Headliners: From musical MDs to invasive iguanas

Headliners: From musical MDs to invasive iguanas McGill University

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McGill Reporter
March 6, 2008 - Volume 40 Number 13
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Home > McGill Reporter > Volume 40: 2007-2008 > March 6, 2008 > Headliners: From musical MDs to invasive iguanas


From musical MDs to invasive iguanas

The play's the thing

The McGill Savoy Society's recent production of The Mikado was warmly received by the Gazette's Pat Donnelly. While doing her job as theatre critic in pointing out the areas of the musical that needed shoring up, Donnelly was impressed by the overall presentation. She seemed particularly enamored with the Savoy Society itself, calling it "a laboratory for an ongoing social experiment, a connecting point between academia and the city at large, a social club with a fun-filled annual project that showcases worthy, rising talent within a beautifully restored Montreal landmark, Moyse Hall."

Project X marks the spot

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ALTERS: Host with the most

Brian Alters wears many hats. Teacher, researcher and author, the Tomlinson Chair in Science Education was an expert witness in a high-profile federal trial on science education in the past quarter-century – the landmark U.S. federal case on the teaching of intelligent design versus evolution in public schools. Alters can now ad the job of television host to his extensive resumé with the Feb. 14 launch of Project X, a CBC production that explores the world of science and technology. Airing Thursday nights at 7:30 p.m., the 30-minute show covers a new topic each week. In last week's episode, Alters travelled to Gasparilla Island in south Florida where he came face-to-green face with a horde of hungry iguanas that, originally brought to the island as exotic pets, now threaten to overrun the sunny paradise. This week, Alters will be giving us the lowdown on photosynthesis and on how the human eye evolved to process light as the Project X team illuminates viewers on everything to do with light.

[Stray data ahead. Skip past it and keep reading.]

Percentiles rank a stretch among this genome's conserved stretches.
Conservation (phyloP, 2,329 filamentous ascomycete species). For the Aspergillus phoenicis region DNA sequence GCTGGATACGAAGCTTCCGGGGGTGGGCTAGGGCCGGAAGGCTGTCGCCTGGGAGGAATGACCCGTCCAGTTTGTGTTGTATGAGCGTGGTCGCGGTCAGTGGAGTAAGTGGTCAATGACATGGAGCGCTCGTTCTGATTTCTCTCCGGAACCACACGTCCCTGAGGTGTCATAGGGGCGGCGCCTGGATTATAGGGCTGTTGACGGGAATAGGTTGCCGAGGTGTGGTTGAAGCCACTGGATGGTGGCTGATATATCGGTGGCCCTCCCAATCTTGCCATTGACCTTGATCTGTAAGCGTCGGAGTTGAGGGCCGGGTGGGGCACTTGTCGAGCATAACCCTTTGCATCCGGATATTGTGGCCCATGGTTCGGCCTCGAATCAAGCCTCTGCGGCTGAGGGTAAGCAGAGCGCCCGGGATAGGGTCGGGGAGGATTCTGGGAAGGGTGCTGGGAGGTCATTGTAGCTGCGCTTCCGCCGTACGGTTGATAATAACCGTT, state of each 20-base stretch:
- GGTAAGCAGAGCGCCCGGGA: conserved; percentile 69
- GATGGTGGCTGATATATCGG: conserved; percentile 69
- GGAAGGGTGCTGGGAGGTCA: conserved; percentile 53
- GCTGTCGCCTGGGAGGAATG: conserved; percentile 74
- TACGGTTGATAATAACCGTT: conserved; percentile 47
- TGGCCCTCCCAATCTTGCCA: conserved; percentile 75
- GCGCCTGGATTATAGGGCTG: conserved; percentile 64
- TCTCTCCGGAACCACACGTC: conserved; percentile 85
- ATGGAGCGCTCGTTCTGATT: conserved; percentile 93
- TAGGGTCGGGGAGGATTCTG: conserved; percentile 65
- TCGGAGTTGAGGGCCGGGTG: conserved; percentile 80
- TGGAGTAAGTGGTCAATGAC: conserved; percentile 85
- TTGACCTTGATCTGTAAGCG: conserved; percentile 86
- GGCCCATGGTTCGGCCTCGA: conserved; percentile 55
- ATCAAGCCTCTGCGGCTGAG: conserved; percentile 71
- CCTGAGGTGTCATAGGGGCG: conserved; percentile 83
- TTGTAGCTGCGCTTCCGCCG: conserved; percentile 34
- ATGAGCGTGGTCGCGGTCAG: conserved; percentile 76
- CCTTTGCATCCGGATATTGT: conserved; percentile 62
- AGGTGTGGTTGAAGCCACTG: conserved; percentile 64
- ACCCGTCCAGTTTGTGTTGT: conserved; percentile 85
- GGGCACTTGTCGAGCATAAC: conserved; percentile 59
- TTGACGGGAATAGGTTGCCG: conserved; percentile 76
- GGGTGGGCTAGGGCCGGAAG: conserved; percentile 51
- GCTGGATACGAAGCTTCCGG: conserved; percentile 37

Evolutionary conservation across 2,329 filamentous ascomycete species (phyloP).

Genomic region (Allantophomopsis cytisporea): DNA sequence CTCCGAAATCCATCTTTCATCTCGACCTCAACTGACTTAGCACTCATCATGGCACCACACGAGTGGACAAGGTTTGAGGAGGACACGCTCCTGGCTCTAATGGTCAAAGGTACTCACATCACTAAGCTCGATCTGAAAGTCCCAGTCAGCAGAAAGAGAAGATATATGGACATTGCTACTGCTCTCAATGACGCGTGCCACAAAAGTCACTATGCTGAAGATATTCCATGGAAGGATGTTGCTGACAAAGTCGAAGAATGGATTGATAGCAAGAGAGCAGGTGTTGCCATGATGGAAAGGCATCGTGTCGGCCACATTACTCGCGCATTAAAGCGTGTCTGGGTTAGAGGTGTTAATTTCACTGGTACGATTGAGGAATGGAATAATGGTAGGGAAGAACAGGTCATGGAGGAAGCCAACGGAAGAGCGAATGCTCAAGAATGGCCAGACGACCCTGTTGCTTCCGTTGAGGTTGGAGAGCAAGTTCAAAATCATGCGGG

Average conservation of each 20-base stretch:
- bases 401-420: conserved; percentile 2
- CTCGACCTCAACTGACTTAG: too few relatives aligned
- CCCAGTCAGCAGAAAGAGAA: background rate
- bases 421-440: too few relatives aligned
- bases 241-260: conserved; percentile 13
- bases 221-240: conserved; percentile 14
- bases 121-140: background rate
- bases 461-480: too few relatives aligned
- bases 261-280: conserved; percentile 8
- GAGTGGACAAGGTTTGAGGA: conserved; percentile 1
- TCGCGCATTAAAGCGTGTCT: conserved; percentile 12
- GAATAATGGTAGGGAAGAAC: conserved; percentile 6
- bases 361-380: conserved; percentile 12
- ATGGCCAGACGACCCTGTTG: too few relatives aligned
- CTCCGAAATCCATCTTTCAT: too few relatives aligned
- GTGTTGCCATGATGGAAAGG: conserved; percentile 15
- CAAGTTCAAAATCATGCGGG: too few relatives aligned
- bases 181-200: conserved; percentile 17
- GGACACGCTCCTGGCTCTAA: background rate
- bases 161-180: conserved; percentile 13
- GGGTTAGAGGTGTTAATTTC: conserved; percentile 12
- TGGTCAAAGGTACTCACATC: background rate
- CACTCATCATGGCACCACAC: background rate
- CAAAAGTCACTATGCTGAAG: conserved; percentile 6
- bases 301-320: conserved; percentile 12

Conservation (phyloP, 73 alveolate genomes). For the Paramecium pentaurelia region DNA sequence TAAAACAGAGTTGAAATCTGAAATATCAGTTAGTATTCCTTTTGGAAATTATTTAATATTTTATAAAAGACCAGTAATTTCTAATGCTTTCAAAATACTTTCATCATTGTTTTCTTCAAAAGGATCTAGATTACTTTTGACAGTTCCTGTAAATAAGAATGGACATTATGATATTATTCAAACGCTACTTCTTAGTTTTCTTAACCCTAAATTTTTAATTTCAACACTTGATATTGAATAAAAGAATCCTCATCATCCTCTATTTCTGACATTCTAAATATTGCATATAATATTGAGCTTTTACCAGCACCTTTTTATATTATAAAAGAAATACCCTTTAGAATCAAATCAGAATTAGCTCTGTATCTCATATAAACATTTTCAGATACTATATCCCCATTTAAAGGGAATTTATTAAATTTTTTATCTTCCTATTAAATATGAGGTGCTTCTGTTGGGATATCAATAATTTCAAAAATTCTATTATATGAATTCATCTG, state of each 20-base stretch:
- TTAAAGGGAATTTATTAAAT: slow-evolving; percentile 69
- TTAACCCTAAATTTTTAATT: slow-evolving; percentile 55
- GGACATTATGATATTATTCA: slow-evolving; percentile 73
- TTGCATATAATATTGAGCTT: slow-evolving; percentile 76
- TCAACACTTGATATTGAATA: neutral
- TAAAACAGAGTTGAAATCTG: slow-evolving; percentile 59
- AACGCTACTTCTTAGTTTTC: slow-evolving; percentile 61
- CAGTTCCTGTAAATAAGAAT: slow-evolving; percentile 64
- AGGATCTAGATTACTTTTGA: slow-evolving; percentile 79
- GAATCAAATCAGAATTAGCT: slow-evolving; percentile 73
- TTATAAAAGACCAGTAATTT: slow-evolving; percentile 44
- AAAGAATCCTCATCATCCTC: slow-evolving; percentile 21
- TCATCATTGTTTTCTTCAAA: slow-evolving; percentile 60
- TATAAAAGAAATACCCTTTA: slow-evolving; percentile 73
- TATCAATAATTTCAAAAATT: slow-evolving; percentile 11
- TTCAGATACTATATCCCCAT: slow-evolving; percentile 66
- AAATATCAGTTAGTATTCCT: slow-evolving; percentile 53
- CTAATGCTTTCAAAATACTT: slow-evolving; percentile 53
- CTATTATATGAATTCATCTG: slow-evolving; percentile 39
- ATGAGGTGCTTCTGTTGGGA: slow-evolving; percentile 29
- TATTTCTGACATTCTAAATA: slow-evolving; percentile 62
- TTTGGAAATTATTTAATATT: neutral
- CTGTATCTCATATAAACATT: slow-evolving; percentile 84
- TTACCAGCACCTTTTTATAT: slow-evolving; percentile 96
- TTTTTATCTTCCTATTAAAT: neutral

Williams comes back to Earth

One of McGill's highest flying alumni has decided to keep his feet planted on terra firma. As widely reported in Canadian media outlets, astronaut Dave Williams (BSc76, MSc83, MDCM83) is hanging up his space suit. Selected as an astronaut in 1992, Williams took part in his first mission in 1998 aboard the space shuttle Columbia. Last year, the specialist in emergency medicine took part in his second space mission as he assisted in the construction of the International Space Station, during which time he set a Canadian record for spacewalks at 17 hours and 47 minutes. Perhaps Williams was inspired by the special mission patch he sported on his space suit that was designed by McGill mechanical engineering student Mustapha Kerouch. Commenting on Williams's other-worldly career, Jim Prentice, federal minister responsible for the Canadian Space Agency said the astronaut inspired "young people across our country to take their place as members of Canada's next space generation."

Take two concertos and call me in the morning

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EDWARDS: Caustic conductor

The Gazette recently ran a front-page feature on McGill's I Medici Orchestra. Primarily composed of physicians, medical students and researchers, I Medici has been performing benefit concerts since it was first founded in 1989 by pharmacology professor Ante L. Padjen. The article had great fun with the fact that the orchestra is made up of medical professionals who moonlight as musicians. It lists a number of humorous quotes by I Medici's conductor Iwan Edwards collected over the years as he has tried to encourage and cajole his charges into something akin to perfect harmony. A wonderful case in point: "Your job as medical health professionals is to alleviate pain, not to inflict it – try to play in tune."

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